In a split second, Ashley made a decision; Mat only lived fifteen minutes away, so she could drive right up to his flat. Standing, Ashley scooped up her phone and went to hunt down her shoes.

It had been so long since she had needed summer shoes – what with work, and her habit of not really going out much, she almost exclusively stuck with trainers or boots. Yet she found a pair of black sandals underneath her bed – right next to the ancient box filled with old photos. 

The sunlight streaming through the open window definitely called for sandals; but as she tugged them on, her eyes drifted to the photos. They were all put into neat photo folders, the old kind often used for holidays. The first was labelled, First trip to Italy. Underneath that, when Ashley shifted the lid, she glimpsed Mat’s first day of school. 

Scooping them into her handbag, Ashley smiled. It was always good to reminisce, and what better time than now? Hopping to her feet, Ashley grabbed her bag and headed for the car.

Fifteen minutes later she was outside Mat’s building. The flats were simple enough; close enough to the Glasgow School of Art that it was convenient for Mat, but cheap enough he didn’t have to worry about rent. Not when he was good enough to already sell his art. It saved him from student accommodation, anyway.

Climbing out of her car, Ashley took a moment to dust down her jeans. It was stupid really, to worry about seeing her own son. But they hadn’t seen each other in three months – and neither of them were particularly talkative. She couldn’t even remember the last time she had called. At that, guilt twisted her gut. She was here now, though, having finally grabbed herself a proper day off.

Squinting at the sun, Ashley headed inside. Mat lived on the third floor, a cramped two bedroom flat. His roomates, a sweet couple a few years older than Mat, kept to themselves. Ashley was almost guaranteed privacy with Mat.

Finally reaching his flat, Ashley pressed the doorbell and waited.

And some more.

Ready to give up, Ashley turned away – only to hear the shuffle of footsteps from the other side of the door. A chain clattered as it unhooked, keys turned. Then the door swung open, revealing Mat. He had grown out his hair, apparently favouring the ease of his natural coils instead of keeping it buzzed. He smiled tiredly – but then something clicked as he realised who stood outside his door.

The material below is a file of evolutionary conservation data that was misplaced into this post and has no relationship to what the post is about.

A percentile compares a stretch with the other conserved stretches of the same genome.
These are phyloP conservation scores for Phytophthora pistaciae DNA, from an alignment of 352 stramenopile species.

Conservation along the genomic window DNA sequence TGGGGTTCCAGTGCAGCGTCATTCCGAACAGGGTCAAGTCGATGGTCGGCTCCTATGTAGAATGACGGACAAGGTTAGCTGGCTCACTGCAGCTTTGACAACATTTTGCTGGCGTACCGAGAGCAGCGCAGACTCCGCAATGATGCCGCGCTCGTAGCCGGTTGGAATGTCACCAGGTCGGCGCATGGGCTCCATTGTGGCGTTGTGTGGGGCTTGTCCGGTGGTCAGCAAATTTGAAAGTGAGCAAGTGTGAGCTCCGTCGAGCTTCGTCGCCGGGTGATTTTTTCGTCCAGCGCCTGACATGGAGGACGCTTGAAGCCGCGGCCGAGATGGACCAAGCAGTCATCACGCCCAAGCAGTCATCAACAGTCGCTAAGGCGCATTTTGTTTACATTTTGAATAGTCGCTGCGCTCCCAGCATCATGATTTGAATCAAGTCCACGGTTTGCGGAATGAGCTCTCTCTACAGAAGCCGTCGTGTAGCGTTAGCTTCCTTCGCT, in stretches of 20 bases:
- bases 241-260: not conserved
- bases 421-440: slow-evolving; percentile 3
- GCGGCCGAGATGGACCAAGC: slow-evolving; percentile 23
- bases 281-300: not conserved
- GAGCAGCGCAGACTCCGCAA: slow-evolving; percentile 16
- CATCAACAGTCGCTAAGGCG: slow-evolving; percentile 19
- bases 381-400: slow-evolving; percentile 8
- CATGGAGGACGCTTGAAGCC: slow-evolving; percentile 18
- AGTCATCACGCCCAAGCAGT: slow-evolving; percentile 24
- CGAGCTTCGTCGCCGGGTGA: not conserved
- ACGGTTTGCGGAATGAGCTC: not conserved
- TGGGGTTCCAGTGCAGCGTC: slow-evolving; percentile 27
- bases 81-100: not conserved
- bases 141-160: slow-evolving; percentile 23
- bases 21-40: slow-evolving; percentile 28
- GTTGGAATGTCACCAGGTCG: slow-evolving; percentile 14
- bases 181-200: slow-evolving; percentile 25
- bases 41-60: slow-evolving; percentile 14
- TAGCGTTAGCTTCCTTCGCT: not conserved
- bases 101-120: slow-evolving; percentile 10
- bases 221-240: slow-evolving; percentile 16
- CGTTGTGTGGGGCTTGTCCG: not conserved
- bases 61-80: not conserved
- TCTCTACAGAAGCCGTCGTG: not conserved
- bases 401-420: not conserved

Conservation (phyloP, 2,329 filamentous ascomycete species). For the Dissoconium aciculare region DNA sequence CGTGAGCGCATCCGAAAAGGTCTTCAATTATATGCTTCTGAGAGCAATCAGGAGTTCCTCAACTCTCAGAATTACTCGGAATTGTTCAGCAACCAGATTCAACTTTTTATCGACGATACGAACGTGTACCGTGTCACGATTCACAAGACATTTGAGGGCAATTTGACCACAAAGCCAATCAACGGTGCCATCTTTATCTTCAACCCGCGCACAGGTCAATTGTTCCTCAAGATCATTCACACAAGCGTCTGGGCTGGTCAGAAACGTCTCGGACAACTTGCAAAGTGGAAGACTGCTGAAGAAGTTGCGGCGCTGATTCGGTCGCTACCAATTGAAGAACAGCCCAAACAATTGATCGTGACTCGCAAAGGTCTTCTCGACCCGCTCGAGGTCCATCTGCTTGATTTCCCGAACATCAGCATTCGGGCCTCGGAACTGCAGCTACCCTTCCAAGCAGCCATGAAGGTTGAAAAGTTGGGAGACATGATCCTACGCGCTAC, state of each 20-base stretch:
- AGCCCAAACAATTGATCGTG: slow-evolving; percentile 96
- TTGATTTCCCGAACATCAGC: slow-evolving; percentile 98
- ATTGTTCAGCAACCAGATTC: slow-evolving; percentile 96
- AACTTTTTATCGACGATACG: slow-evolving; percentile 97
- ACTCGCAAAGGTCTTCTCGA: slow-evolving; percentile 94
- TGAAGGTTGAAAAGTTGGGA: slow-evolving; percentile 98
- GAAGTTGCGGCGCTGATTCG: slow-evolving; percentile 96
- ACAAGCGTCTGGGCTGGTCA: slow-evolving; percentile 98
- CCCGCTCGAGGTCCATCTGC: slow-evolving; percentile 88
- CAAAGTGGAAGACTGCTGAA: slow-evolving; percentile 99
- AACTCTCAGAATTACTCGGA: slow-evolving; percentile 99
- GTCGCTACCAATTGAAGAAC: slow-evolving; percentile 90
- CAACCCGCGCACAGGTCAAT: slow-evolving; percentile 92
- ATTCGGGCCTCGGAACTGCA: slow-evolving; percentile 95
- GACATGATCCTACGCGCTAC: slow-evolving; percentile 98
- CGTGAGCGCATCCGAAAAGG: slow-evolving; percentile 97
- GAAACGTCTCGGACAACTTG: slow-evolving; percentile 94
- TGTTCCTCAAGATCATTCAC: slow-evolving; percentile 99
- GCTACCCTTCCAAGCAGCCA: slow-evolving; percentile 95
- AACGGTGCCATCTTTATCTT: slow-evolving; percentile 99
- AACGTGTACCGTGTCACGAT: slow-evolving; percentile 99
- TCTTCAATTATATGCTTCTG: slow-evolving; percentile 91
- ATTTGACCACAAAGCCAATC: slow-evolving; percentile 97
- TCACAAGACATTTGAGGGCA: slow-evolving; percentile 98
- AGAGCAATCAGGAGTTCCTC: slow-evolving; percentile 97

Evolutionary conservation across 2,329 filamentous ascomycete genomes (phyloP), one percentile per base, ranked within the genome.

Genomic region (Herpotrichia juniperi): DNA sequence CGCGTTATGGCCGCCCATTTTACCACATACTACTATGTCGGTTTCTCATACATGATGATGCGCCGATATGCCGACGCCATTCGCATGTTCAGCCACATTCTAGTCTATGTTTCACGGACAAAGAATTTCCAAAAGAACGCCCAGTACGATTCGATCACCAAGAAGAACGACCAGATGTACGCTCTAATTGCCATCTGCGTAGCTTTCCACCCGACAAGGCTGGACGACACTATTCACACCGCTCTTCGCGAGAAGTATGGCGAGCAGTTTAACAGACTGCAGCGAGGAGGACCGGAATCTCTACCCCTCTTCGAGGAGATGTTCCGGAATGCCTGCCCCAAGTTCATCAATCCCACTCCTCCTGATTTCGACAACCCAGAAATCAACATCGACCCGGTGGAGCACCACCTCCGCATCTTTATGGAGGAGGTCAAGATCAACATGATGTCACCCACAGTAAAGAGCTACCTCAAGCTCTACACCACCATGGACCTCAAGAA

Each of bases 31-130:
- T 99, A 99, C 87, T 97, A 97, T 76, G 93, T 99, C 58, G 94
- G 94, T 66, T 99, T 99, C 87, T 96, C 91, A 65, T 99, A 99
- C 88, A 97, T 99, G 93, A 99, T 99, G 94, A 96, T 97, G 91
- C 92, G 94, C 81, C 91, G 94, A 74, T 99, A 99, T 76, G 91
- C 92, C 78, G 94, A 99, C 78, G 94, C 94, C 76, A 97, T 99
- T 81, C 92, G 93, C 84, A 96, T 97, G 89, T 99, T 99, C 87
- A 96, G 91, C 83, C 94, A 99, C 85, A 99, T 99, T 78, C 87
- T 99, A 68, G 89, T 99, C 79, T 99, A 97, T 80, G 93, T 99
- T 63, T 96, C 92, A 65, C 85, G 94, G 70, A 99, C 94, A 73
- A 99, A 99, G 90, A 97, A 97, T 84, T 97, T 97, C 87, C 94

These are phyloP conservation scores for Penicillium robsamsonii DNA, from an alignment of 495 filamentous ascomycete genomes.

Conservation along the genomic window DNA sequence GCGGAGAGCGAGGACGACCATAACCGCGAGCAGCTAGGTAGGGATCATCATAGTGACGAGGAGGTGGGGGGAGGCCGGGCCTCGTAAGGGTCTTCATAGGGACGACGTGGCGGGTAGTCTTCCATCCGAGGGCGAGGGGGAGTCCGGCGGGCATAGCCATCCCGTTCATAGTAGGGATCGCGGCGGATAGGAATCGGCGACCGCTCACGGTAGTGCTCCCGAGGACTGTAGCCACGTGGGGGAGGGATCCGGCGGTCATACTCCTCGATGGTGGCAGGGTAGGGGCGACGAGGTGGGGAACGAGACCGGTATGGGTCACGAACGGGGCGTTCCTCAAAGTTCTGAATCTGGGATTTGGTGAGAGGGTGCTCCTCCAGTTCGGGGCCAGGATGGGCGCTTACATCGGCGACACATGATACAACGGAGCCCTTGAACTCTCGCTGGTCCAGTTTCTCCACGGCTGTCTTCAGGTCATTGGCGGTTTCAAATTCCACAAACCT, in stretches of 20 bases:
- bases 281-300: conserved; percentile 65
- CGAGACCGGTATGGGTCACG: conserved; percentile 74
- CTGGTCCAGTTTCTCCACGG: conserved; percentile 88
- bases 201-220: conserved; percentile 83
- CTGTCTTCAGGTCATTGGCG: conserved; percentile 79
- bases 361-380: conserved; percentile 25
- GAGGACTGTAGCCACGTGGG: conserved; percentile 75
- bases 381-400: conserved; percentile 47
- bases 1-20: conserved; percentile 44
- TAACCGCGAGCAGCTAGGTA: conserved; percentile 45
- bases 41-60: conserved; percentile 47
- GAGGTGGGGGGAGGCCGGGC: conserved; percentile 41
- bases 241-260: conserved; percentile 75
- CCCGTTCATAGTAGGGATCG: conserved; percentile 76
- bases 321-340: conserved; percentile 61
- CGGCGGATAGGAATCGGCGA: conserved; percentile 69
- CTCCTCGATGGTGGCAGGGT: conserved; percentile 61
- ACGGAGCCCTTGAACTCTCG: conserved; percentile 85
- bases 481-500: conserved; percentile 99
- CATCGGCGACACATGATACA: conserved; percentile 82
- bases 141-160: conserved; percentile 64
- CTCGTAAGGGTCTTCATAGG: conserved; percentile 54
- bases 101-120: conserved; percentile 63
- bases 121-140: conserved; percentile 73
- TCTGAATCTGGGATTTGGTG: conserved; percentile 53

“Hi Mat.”

It took less than ten seconds for him to throw himself at Ashley. Thick arms wrapped around her waist, practically scooping her off the floor as Mat’s cheerful laugh rang in her ears. 

“Watch it!” Ashley laughed, “two meter distance, remember?”

Pouting, Mat set her down. He was tall and broad like his dad, his grin cheeky. “Well sorry I’m excited to see my own mother. Besides, you’ve already breached the five mile rule.” Sticking out his tongue, he turned to call into the flat. “I’m going out! See you in a bit.” Then the door closed behind him, and the two stood in the empty hall together.

“Five mile rule?” Ashley asked as they fell into step together.

Quirking one thick brow, Mat rolled his eyes. “You know, the whole thing about not travelling more than five miles.”

Actually, Ashley hadn’t known about that; she supposed she had been too eager to see family to even notice such a detail. Shrugging, she asked, “so, where should we go?” Ashley hated to admit it, but she didn’t know the area. She might have let her parently duties fail in that respect – whenever there were visits, it was usually Mat coming to see her. Guilt swelled in her chest but she shoved it down.

Mat pondered for a moment – and then snapped his fingers with a grin. “There’s a park nearby, if you don’t mind a walk.”